Fifty decares (50,000 square meters) of olive groves went up in smoke and a 100-year-old olive tree was reduced to ash, as fire raged through an olive grove in Turkey’s Aydin province on June 25. Strong winds fanned the flames and the rugged terrain making up Aydın’s Sultanhisar district hampered firefighting efforts.
A joint operation between local fire crews, the Forestry Operation Directorate and fire helicopters was undertaken but it was several hours before firefighters managed to contain the blaze, believed to have been started by a discarded cigarette butt.
In an ironic twist of fate, Turkey’s olive trees had just been saved from being ousted by industrial plants, mines and housing projects under proposed changes to the “olive law,” which would have reduced their level of legal protection.
Erkin Ilguzer, an olive grower and the owner of the Cafe Olive Art Gallery in Akkoy Village, Didim told Olive Oil Times, “Unfortunately those forest fires are very common during the red hot dry summer season.” For the past three days, almost half of Turkey’s forest firefighters have been dispatched to a blaze sweeping across Izmir which has already destroyed around 500 hectares of forest land.
In 2016, 20 acres of olive groves were destroyed along with other crops when fire engulfed farmland near the tourist resort of Bodrum. Firefighters battled for seven hours to get the Bodrum inferno under control.
The Aydin olive grove fire broke out as farmers, olive oil producers and environmentalists were celebrating the quashing of a controversial draft law which would have meant that olive groves with less than 15 trees per decare were reclassified as fields, making them vulnerable to displacement by mines, industrial plants and housing complexes deemed to be of “public benefit.”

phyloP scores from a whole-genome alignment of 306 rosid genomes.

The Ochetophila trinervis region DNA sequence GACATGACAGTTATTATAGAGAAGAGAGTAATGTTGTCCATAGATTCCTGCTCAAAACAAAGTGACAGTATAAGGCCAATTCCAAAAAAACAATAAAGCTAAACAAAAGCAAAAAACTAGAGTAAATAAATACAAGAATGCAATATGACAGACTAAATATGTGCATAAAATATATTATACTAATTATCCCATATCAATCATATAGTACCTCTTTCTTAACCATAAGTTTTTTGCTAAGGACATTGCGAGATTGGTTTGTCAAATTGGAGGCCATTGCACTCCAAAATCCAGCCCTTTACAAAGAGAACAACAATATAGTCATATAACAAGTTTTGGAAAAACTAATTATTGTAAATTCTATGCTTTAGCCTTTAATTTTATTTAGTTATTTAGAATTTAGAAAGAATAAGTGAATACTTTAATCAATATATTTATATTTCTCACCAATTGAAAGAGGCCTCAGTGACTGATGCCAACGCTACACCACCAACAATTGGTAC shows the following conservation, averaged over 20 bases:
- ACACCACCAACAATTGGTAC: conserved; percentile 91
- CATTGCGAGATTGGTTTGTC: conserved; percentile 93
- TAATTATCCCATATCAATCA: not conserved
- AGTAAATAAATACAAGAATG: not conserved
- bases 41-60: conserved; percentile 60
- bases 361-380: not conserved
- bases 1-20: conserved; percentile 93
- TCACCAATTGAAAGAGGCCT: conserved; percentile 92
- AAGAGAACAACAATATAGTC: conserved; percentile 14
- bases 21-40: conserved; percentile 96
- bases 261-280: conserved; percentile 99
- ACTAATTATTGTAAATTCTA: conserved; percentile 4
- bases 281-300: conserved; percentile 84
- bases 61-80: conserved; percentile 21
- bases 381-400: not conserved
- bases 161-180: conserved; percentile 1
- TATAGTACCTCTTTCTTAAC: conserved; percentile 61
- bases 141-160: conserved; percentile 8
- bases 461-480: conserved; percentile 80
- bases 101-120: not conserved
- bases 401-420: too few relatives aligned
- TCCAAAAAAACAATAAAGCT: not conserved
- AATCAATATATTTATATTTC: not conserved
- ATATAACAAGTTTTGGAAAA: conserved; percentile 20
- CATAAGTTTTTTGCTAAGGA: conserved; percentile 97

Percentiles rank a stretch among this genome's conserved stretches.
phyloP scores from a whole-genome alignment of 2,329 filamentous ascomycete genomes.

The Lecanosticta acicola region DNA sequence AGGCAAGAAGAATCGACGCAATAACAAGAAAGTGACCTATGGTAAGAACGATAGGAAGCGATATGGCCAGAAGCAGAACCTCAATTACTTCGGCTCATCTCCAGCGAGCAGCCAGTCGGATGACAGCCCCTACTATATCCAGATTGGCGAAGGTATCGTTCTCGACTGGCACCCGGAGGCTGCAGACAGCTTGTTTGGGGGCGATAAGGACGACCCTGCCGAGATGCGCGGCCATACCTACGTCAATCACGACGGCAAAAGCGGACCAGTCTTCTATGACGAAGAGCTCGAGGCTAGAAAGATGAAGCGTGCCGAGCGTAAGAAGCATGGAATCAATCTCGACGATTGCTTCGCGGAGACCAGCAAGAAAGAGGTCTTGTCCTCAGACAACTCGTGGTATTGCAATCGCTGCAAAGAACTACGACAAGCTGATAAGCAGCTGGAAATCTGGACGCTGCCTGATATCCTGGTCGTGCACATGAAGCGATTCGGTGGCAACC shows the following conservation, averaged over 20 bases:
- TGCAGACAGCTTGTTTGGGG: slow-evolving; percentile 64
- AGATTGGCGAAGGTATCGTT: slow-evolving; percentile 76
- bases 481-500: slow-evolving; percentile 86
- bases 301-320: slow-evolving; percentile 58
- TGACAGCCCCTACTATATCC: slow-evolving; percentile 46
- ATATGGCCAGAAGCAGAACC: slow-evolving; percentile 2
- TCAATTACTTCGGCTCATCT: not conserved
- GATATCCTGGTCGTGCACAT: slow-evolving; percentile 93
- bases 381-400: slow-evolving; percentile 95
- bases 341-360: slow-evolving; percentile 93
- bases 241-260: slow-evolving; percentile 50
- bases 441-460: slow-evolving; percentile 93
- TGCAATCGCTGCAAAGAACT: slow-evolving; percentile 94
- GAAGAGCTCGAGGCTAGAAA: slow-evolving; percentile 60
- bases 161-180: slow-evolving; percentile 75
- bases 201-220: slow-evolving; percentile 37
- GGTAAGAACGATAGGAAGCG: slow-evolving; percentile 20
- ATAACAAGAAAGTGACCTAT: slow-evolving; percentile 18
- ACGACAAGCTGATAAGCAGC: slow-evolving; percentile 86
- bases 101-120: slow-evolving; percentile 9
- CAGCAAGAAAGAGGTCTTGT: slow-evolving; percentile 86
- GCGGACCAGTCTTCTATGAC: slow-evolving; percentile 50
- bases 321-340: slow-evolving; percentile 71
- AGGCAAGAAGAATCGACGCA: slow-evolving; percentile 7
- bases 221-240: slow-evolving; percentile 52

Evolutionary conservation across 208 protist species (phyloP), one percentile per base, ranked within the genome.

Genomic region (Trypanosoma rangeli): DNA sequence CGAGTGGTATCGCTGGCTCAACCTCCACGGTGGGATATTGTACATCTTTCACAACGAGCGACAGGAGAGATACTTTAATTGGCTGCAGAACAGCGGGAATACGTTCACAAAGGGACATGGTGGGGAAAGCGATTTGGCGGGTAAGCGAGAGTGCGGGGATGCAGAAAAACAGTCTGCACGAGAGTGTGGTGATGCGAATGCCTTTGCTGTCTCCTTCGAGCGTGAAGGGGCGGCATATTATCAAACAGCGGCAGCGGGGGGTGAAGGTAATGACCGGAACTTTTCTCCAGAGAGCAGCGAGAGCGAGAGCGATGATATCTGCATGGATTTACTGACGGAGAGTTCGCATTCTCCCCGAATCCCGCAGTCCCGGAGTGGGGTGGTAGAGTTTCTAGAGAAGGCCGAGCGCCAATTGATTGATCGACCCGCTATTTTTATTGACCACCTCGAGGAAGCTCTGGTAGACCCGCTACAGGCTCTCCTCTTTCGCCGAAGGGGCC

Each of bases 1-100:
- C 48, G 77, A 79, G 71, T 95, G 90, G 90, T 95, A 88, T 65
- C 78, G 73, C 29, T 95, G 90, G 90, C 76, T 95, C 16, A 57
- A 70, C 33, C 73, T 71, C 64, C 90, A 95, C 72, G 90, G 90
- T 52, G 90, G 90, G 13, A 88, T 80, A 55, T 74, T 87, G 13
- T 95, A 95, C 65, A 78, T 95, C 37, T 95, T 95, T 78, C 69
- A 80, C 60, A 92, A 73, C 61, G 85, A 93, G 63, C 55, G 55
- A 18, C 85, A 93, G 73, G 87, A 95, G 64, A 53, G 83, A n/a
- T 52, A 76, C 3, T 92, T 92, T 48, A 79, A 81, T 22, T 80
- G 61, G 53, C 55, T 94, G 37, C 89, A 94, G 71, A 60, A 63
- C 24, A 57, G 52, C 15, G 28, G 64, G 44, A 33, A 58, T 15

As the fate of Turkey’s olive trees was being decided, leading politicians became embroiled in the debate. Faruk Özlü, minister of science, industry and technology sympathized with olive producers and vowed to withdraw the olive tree draft if it “harmed even one olive tree” pledging, “If I know that even one olive tree is going to be cut down because of this law, I will withdraw it.”
Meanwhile, Prime Minister Binali Yildirim criticized opponents of the changes saying, “It has been presented as if olive groves are being razed for construction. That is wrong. Those who do not want Turkey to gain competitive power are engaging in this manipulation.”
Yildirim accused the opposition of “presenting it in such a way that it is as if we destroyed olive groves,” and claimed, “Sometimes de facto situations arise. There are facilities which are constructed on former olive groves. The situation of those facilities has to be legalized. If that grove is on an industrial construction site, if there is no possibility to engage in olive agriculture, the regulation allows the industry to use the fields it needs.”
Turkey’s olive trees may be safe, for the moment, from man-made threats, but as the recent fire has shown, they remain vulnerable to natural disaster.